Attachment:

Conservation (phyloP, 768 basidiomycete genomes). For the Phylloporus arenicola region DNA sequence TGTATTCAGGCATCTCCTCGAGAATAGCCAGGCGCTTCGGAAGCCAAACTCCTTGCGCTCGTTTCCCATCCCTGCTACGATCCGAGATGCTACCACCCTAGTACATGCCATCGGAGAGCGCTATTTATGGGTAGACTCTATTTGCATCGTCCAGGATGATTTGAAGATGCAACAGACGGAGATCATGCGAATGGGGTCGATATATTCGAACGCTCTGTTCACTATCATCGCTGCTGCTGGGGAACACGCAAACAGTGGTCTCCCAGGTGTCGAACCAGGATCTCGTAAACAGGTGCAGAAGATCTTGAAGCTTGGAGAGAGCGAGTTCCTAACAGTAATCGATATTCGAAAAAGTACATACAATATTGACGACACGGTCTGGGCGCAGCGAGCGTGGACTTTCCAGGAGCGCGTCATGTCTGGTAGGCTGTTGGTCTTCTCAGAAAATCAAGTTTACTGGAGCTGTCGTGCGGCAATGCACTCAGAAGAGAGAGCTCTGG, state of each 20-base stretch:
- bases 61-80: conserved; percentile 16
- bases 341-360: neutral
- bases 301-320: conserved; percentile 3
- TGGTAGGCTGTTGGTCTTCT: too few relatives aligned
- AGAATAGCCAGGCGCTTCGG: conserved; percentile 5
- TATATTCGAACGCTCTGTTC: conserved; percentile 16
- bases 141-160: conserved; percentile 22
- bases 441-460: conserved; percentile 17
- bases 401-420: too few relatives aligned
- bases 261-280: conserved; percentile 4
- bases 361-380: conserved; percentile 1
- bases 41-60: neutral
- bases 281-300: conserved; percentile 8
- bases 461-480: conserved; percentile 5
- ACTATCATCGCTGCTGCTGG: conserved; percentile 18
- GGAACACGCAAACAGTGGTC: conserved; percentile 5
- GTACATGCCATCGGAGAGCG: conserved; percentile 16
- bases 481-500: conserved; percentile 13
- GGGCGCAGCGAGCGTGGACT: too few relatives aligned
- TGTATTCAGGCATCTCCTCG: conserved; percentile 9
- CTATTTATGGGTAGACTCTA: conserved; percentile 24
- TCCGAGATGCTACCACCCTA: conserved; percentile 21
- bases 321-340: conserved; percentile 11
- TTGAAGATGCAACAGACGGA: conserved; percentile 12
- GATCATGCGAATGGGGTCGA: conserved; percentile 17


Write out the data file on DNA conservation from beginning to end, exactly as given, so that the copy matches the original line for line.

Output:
Conservation (phyloP, 768 basidiomycete genomes). For the Phylloporus arenicola region DNA sequence TGTATTCAGGCATCTCCTCGAGAATAGCCAGGCGCTTCGGAAGCCAAACTCCTTGCGCTCGTTTCCCATCCCTGCTACGATCCGAGATGCTACCACCCTAGTACATGCCATCGGAGAGCGCTATTTATGGGTAGACTCTATTTGCATCGTCCAGGATGATTTGAAGATGCAACAGACGGAGATCATGCGAATGGGGTCGATATATTCGAACGCTCTGTTCACTATCATCGCTGCTGCTGGGGAACACGCAAACAGTGGTCTCCCAGGTGTCGAACCAGGATCTCGTAAACAGGTGCAGAAGATCTTGAAGCTTGGAGAGAGCGAGTTCCTAACAGTAATCGATATTCGAAAAAGTACATACAATATTGACGACACGGTCTGGGCGCAGCGAGCGTGGACTTTCCAGGAGCGCGTCATGTCTGGTAGGCTGTTGGTCTTCTCAGAAAATCAAGTTTACTGGAGCTGTCGTGCGGCAATGCACTCAGAAGAGAGAGCTCTGG, state of each 20-base stretch:
- bases 61-80: conserved; percentile 16
- bases 341-360: neutral
- bases 301-320: conserved; percentile 3
- TGGTAGGCTGTTGGTCTTCT: too few relatives aligned
- AGAATAGCCAGGCGCTTCGG: conserved; percentile 5
- TATATTCGAACGCTCTGTTC: conserved; percentile 16
- bases 141-160: conserved; percentile 22
- bases 441-460: conserved; percentile 17
- bases 401-420: too few relatives aligned
- bases 261-280: conserved; percentile 4
- bases 361-380: conserved; percentile 1
- bases 41-60: neutral
- bases 281-300: conserved; percentile 8
- bases 461-480: conserved; percentile 5
- ACTATCATCGCTGCTGCTGG: conserved; percentile 18
- GGAACACGCAAACAGTGGTC: conserved; percentile 5
- GTACATGCCATCGGAGAGCG: conserved; percentile 16
- bases 481-500: conserved; percentile 13
- GGGCGCAGCGAGCGTGGACT: too few relatives aligned
- TGTATTCAGGCATCTCCTCG: conserved; percentile 9
- CTATTTATGGGTAGACTCTA: conserved; percentile 24
- TCCGAGATGCTACCACCCTA: conserved; percentile 21
- bases 321-340: conserved; percentile 11
- TTGAAGATGCAACAGACGGA: conserved; percentile 12
- GATCATGCGAATGGGGTCGA: conserved; percentile 17